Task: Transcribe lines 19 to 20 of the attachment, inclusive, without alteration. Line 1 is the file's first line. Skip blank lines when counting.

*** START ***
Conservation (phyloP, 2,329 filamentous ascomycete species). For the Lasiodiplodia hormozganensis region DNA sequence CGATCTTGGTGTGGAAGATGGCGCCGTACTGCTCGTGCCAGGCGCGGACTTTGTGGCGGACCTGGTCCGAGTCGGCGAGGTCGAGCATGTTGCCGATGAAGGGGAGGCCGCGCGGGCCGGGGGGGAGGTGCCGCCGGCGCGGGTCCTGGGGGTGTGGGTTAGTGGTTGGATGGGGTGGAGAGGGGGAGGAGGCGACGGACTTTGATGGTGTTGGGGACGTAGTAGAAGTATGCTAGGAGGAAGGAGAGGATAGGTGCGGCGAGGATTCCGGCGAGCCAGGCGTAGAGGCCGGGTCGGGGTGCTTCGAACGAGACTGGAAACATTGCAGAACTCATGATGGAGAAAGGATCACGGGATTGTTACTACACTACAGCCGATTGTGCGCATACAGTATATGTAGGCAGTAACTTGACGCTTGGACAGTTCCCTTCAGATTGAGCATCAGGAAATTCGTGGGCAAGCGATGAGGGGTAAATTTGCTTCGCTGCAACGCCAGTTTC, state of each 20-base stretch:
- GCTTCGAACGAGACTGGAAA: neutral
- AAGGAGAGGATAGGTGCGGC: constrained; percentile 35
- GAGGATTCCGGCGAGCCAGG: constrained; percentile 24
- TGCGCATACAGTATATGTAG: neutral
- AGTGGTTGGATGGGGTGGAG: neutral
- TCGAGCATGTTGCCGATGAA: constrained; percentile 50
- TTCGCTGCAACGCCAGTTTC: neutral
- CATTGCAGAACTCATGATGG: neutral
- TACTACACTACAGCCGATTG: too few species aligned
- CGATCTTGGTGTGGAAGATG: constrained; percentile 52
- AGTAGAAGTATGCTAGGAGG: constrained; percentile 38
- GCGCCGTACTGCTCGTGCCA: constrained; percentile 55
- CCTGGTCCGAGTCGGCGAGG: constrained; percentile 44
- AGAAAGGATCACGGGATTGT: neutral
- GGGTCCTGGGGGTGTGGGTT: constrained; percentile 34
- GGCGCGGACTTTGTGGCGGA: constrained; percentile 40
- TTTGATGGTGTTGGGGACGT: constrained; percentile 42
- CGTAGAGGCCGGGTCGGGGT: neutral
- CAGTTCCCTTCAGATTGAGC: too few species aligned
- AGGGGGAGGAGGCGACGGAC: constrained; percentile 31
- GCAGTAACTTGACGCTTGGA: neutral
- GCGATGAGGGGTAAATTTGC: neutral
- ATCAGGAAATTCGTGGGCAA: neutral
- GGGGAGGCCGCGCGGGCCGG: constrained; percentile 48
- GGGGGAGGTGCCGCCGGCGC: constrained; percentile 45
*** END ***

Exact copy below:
- CGTAGAGGCCGGGTCGGGGT: neutral
- CAGTTCCCTTCAGATTGAGC: too few species aligned